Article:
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Grief & the Loss of a Pet

Drs. Foster & Smith Educational Staff
Why Man's Best Friend is Man's Best Friend 
Coping with Pet loss 
Pet Loss Hotlines (Grief Counseling) 
Grief upon the loss of a pet is a normal response, and a very individual one. For some people, grieving for a pet who has died may be an even more difficult process than grieving for a human loved one. One reason is that the support network of understanding and caring people may be smaller. If a person has lost a human loved one, the friends, family, co-workers, etc., will all be understanding. They may send cards, flowers, and offer food and companionship. This is often not the case when a pet dies.

The death of a pet is difficult enough to bear; in some cases, the whereabouts or cause of death of the pet is unknown. The pet may have run away or been stolen, or, the owner may have needed to surrender the pet to a humane shelter. In these situations, there is seldom any 'closure.' The owner does not know when or if the pet has died, or if lost, whether the pet will ever come back. As a result, when to stop searching and when to start the grieving process are unsure. There may also be additional guilt associated with this type of loss.

Doing something positive during this time of sadness may help the grieving process by celebrating the life of the pet. Activities which may help include:

Do Animals Grieve?
We all know of animals who have stopped eating, playing, or interacting when another pet in the household has died. They are experiencing a loss of their own; plus they often sense the owner's sorrow as well. After a pet dies, we can help the other pets in the household by keeping their routines as unchanged as possible. Increasing their activity through going for walks or playing with toys may be helpful. This will not only benefit your pet, but help you too. If they are acting depressed or are not eating, be careful not to reinforce or reward their behavior. Giving them extra attention or different food when they behave this way may actually cause them to start using those behaviors as ways to obtain more attention or get special treats.
  • Planting flowers or a tree in memory of the pet
  • Making a charitable donation or volunteering your time at a local shelter
  • Holding a funeral or memorial service (you may want to personalize a monument or memorial urn as a tribute to your devoted pet.)
  • Placing your pet's nametag on your key ring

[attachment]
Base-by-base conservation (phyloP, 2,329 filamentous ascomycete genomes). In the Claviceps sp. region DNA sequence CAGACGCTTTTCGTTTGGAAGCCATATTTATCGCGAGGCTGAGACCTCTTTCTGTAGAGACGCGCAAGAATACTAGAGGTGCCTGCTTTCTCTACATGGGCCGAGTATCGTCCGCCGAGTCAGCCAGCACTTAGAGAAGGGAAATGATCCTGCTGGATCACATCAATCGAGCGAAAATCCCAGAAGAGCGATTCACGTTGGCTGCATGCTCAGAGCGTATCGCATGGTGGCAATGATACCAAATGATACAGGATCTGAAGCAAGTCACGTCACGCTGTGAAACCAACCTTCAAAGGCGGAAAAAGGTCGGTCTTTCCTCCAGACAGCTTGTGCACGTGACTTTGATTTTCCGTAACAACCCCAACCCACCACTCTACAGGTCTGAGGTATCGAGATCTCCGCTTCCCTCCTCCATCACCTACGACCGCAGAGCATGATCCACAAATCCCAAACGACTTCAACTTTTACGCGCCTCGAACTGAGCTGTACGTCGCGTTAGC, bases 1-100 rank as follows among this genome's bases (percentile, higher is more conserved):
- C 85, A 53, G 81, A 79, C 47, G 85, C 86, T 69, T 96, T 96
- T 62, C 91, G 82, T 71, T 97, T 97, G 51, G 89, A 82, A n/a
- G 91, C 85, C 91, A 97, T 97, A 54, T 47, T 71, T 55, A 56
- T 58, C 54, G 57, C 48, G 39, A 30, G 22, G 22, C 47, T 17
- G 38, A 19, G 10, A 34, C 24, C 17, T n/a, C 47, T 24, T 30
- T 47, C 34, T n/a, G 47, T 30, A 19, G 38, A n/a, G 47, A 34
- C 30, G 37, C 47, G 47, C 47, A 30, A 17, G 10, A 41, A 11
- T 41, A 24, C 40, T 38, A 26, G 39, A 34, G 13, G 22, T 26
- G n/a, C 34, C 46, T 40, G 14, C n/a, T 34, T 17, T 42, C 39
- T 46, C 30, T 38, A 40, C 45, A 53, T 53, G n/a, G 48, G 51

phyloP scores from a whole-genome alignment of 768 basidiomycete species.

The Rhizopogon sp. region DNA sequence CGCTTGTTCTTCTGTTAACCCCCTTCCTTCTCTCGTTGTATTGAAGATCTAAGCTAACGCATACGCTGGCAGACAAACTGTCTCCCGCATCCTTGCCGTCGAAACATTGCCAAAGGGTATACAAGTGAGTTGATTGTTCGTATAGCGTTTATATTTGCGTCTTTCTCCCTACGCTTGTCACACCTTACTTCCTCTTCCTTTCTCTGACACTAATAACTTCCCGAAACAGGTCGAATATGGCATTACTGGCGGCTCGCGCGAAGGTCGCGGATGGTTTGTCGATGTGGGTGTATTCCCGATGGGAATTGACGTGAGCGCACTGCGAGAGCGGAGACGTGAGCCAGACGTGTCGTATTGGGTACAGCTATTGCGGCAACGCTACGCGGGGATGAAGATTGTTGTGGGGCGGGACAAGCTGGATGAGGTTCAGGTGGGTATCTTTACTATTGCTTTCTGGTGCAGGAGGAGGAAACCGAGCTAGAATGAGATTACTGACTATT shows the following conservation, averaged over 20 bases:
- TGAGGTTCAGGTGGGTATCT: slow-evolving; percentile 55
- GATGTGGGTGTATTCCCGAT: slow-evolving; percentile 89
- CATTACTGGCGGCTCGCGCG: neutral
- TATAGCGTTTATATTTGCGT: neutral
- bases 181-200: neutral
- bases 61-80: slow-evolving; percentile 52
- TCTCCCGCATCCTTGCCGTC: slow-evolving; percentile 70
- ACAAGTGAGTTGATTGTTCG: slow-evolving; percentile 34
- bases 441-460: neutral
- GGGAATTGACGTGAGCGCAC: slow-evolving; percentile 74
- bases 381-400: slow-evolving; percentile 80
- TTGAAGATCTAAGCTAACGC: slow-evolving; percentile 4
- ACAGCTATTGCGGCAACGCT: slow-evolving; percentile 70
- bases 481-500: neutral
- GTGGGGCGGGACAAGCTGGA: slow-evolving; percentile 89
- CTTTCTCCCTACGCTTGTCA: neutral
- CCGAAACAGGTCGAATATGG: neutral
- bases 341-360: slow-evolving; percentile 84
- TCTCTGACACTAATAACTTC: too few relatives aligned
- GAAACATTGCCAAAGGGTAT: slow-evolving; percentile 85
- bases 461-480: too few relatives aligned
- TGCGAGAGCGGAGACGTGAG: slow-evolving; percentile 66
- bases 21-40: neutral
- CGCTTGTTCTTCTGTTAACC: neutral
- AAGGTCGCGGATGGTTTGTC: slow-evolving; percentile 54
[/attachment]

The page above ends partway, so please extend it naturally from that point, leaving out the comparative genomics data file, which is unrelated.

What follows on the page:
• Creating a memorial photo album or scrap book
  • Framing a photograph

Should I get another pet?
When or if you should get another pet varies with the individual and the choice is a personal one. Some people may want to find a new pet almost immediately. Sometimes, they may have unrealistic expectations of the new pet, especially if they are getting a young, rambunctious animal after an older, mature one has died. Others need longer to work through their grief before they are physically and emotionally ready for another pet. In either case, we all know you are not replacing your pet, but finding another animal with whom you can share life. Some people may find it is just not possible for them to have another pet. You need to do what is right for you.

In general, you should give children some time before getting another pet. Getting a pet too soon may cause the child to feel guilty or disloyal, and they may have difficulty bonding to the new pet. The child may also think that if something happened to them, they would soon be forgotten and a substitute would be found. They need to understand that friendships cannot immediately be replaced.

People who have a pet who has died need to talk to someone. Often, family members and friends are very supportive, but in some instances, they may not understand how important your pet was to you. It is important to find someone who does understand.

Pet Loss Resources

University of Illinois
Toll-free: 877-394-2273 (CARE)

Michigan State University

Ohio State University

Tufts University

Washington State University
Toll Free : 866-266-8635


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